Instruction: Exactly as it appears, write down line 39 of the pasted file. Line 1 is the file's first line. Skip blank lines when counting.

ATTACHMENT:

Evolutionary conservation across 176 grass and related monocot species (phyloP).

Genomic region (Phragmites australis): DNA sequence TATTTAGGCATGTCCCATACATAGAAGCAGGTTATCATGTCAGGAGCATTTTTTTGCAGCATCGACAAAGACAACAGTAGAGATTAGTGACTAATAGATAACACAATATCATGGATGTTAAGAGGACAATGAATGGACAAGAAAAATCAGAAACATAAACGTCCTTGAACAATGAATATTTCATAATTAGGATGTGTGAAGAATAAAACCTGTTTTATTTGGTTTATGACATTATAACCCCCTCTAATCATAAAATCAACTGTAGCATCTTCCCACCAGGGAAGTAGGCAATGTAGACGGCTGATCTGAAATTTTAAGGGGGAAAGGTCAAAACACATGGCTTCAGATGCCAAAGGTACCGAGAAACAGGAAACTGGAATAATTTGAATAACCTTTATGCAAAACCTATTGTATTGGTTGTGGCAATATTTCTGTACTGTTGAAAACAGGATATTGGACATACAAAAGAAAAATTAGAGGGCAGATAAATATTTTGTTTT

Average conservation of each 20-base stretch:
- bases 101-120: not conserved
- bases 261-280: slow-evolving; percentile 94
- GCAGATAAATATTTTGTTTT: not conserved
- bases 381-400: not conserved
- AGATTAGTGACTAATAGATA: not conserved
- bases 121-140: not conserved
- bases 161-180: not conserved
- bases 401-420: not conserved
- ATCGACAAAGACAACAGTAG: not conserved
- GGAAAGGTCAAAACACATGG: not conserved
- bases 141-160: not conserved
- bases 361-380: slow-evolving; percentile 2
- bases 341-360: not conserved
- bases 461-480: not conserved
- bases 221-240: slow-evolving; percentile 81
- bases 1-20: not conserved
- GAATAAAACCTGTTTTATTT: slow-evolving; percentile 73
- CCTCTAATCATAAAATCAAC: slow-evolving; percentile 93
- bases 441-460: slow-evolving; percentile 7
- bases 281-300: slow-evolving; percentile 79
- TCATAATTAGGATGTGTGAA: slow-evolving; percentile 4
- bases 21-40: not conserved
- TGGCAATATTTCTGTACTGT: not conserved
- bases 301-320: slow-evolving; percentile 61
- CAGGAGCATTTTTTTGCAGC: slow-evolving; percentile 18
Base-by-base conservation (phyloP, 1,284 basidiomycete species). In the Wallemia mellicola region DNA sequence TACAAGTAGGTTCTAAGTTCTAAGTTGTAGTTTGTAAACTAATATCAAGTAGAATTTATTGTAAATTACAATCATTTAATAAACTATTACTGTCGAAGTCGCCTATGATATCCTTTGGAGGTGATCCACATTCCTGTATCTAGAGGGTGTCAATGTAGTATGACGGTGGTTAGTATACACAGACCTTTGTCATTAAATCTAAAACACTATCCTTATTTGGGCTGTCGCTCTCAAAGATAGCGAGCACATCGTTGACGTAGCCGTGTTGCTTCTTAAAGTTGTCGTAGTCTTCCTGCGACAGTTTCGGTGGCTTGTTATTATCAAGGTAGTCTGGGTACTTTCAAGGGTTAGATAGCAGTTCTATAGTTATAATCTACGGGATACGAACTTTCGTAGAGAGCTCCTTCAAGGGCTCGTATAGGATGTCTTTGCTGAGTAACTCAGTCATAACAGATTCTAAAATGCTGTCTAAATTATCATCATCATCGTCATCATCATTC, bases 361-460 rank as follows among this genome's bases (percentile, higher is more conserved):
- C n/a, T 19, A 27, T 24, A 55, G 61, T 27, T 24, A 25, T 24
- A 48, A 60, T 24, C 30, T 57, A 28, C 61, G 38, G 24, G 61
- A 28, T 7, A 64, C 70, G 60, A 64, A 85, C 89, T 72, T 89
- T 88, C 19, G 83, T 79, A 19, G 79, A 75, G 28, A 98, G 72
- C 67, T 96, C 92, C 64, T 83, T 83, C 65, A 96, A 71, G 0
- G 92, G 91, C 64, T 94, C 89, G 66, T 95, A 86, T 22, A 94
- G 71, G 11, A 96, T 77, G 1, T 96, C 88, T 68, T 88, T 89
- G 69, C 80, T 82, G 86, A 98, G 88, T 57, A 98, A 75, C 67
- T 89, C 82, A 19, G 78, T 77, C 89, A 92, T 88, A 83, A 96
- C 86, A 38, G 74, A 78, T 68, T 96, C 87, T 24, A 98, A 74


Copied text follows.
- C 86, A 38, G 74, A 78, T 68, T 96, C 87, T 24, A 98, A 74